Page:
First, I think it has limited interest. It mostly applies to people who need to make multiples of the same thing. (If I was really interested in mass production, I'd be sending things out to someone with a CNC router to make multiple copies.)
Second, because it applies to people who make multiples of the same thing, it can lead to people making copies of something that requires permission to make multiple copies. In this case, a canoe design. When you buy a set of plans or a book, you are generally getting permission to make a single boat. To make others you have to send the designer a royalty. Don't forget, this is how the designer makes a living! I deal with this issue by having my students buy a copy of the book with the design in it - from this information, the could build the boat. Please remember to give the designer what is due to them - don't pirate design work!
When my students prepare their forms to build their canoes on, we try to compress time by not lofting each and every boat that we build. Before class starts I prepare what we refer to as "master patterns". These master patterns are created from 1/2" MDF sheet and are made by tracing the form outlines that are glued to a sheet of cardboard and cut out with scissors. The outlines are either from a set of plans that I've lofted in my computer and printed out, or full size patterns that were purchased.
MDF Master Pattern
We then clamp the MDF master patterns on the plywood the student will cut their forms from with the "bottom edge"of the master pattern on the plywood's factory edge and trace the outline. We also put the centerline on the plywood form (very important for setting the forms on the strongback...) and label the forms so we know which is which.
Pattern Before Cutting (Note labels, outline and centerline.)
We then use a bandsaw to the forms from the plywood leaving the line and up to 1/8" of material outside the line. We then clamp the master pattern on top of the roughly cut plywood form and use a router with a pattern bit to get an exact copy.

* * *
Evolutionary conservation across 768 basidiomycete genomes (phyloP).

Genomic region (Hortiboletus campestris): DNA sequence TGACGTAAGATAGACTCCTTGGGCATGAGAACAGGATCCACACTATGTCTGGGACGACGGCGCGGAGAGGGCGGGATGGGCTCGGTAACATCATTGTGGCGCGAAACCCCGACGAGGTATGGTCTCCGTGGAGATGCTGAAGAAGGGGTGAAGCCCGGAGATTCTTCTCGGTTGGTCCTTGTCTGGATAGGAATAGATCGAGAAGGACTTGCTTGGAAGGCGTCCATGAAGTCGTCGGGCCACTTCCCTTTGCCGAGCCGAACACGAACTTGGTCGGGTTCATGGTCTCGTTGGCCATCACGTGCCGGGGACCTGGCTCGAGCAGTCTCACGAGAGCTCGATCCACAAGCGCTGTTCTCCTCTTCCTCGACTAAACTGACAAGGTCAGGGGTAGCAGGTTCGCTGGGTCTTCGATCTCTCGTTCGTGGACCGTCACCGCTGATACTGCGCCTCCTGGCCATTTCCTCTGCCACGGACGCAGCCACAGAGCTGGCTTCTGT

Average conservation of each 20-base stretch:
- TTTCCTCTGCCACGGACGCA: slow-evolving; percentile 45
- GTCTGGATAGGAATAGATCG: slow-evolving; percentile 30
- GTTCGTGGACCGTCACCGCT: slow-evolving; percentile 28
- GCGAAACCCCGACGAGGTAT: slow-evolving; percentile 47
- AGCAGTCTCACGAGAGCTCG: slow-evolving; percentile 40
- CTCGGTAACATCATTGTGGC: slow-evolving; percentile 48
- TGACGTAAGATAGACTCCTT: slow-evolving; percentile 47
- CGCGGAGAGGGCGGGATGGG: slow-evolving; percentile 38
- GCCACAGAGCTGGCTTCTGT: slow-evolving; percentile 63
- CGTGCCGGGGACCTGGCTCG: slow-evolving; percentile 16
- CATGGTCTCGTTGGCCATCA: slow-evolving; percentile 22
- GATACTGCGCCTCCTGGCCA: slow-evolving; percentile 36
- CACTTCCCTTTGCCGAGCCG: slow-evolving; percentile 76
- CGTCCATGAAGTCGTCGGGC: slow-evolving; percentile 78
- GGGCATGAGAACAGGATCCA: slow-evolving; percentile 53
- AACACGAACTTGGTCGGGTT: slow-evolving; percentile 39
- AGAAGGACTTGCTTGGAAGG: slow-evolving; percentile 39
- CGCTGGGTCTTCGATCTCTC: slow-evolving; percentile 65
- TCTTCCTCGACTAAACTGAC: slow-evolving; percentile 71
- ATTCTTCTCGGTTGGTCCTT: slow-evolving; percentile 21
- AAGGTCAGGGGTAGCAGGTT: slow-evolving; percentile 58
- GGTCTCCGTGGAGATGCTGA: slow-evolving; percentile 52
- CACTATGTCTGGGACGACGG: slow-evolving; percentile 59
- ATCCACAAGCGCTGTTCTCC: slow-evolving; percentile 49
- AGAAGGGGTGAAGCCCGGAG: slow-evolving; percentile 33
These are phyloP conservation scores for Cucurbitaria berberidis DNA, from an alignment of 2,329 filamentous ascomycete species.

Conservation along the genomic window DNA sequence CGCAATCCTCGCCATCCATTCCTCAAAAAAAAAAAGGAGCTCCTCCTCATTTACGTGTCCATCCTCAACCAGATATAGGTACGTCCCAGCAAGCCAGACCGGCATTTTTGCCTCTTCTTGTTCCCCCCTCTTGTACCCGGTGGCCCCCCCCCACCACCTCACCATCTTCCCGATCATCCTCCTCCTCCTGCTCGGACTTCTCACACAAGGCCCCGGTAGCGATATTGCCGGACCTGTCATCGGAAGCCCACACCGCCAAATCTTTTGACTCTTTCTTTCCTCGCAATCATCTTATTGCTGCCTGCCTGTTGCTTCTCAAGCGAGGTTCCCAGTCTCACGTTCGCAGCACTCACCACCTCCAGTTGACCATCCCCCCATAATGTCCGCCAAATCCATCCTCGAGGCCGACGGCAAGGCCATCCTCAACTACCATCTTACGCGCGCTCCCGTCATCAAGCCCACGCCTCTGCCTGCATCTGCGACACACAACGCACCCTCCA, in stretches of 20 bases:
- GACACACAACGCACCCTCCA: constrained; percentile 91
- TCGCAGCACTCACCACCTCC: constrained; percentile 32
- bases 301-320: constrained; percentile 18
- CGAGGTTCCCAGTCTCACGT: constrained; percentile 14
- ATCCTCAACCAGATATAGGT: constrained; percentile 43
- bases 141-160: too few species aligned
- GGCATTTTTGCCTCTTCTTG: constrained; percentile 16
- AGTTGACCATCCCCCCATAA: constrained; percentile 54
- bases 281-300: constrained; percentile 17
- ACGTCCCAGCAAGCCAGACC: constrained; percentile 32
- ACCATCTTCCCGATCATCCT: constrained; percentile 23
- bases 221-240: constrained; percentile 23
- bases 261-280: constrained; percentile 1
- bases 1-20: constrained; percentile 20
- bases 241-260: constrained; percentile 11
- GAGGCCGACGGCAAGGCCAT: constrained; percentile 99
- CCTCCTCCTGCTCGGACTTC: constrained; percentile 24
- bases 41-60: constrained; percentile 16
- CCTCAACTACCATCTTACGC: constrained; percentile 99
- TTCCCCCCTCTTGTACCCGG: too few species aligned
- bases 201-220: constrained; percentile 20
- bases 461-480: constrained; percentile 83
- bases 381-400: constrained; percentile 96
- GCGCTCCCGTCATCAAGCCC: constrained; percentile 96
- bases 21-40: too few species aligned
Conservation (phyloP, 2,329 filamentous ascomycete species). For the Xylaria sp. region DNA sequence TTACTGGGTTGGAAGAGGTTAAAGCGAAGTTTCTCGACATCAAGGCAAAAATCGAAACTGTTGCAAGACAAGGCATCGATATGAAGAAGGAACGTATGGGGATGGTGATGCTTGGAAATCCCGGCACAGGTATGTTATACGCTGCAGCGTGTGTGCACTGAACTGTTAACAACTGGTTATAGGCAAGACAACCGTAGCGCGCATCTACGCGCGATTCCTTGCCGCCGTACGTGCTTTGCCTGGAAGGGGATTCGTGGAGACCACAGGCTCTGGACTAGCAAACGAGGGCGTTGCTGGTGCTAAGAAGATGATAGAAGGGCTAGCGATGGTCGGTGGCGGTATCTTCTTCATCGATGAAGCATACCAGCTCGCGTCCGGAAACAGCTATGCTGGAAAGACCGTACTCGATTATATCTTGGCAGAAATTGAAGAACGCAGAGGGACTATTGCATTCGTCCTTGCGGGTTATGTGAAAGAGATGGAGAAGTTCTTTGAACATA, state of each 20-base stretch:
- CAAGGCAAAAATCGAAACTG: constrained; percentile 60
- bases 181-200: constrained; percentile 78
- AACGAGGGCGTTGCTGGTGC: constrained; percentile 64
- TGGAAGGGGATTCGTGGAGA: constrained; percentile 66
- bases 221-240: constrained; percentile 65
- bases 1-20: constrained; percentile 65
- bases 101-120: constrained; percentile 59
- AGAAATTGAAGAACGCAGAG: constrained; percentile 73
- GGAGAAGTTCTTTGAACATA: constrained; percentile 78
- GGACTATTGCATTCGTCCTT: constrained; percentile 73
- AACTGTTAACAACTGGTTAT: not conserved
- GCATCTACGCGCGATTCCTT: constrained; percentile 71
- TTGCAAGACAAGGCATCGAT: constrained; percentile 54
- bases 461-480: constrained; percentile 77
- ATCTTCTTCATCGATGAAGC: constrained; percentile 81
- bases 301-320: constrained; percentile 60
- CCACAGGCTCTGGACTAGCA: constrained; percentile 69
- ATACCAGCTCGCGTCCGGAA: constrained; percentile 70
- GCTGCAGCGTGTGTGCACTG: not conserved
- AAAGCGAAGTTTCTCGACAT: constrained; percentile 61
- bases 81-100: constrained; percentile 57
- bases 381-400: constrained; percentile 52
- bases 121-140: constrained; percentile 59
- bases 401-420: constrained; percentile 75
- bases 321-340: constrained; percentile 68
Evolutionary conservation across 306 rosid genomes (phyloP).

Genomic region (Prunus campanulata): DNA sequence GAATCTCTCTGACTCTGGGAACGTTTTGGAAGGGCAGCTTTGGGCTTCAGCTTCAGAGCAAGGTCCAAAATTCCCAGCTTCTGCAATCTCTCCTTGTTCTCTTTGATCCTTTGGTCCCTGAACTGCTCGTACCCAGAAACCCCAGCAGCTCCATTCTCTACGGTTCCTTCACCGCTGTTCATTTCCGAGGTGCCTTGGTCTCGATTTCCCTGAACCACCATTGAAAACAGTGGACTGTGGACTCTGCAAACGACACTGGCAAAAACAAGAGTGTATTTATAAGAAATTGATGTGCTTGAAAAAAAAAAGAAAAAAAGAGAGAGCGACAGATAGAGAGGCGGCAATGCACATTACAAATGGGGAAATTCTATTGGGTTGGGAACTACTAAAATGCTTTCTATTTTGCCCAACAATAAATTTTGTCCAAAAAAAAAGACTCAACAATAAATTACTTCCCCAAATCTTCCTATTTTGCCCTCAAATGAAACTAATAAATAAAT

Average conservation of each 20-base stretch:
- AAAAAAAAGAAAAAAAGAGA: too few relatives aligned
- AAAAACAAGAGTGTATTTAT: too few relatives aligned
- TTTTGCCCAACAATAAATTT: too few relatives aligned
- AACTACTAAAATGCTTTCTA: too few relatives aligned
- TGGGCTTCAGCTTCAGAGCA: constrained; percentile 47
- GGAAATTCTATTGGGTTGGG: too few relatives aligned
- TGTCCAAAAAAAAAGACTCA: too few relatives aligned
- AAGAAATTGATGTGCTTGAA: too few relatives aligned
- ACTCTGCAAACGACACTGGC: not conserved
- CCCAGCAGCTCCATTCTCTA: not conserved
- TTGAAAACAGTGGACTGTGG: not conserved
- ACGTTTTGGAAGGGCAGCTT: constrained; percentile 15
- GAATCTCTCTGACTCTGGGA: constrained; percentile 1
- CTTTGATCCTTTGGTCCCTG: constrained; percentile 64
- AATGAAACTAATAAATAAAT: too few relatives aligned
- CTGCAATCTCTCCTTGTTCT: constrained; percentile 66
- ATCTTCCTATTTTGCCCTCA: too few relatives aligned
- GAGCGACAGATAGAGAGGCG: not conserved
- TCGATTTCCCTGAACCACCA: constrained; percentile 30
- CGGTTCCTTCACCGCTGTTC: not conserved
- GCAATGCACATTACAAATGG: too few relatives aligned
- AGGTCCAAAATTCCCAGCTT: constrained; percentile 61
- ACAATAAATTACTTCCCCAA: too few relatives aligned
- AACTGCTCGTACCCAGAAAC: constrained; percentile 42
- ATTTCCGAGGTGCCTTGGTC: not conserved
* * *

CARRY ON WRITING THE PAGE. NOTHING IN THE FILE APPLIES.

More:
Roughing a Pattern on the BandsawThe MDF is nice as it is inexpensive and has no voids in it. MDF is the abbreviation for Medium Density Fiberboard and is made from very fine wood fibers bonded with a heat-cured resin. The downside to the MDF is that it has a very good finish on the faces making it slippery. We've had problems with the cutter "kicking" the plywood so that the two pieces are not longer in alignment, even with the clamps, ruining the form being prepared.
To avoid this issue, I'm trying something new. I've purchased T-Nuts to use as drill bushings. I drill two holes in the master pattern where they will be far enough away from the edge not to interfere with the router. (You need two so that the pattern will not pivot around a single fixed point.) I then drove the T-Nuts into the holes and drilled out the thread. I then purchased some bolts that were not fully threaded and cut the threaded section off with a hacksaw and finished them as can be seen here:
Bolt "Pins" and Uninstalled T-Nuts
The process went as follows: The bottom edge of the master pattern was aligned with the factory edge on the plywood and clamped into place. Then, using a drill, holes were made in the plywood, using the T-Nuts as bushings. After the holes were drilled, the pins were installed and the patterns traced onto the plywood. The pins were removed and the centerline was drawn. Then, the plywood pattern was rough cut on the bandsaw to within about 1/8" to 1/16" of the line. The master pattern was then stacked on top of the rough-cut plywood and pins were re-installed to align them. The assembly was then clamped to a 2x6 that overhangs from the edge of a table to prevent the router's cutter from hitting the table. A router with a top-follower pattern bit then traces around the master pattern and makes an exact copy on the plywood pattern.
It's a relatively simple system, but we get uniform patterns in a much shorter period of time. Well worth the effort if you have a lot of pieces to make and no CNC router!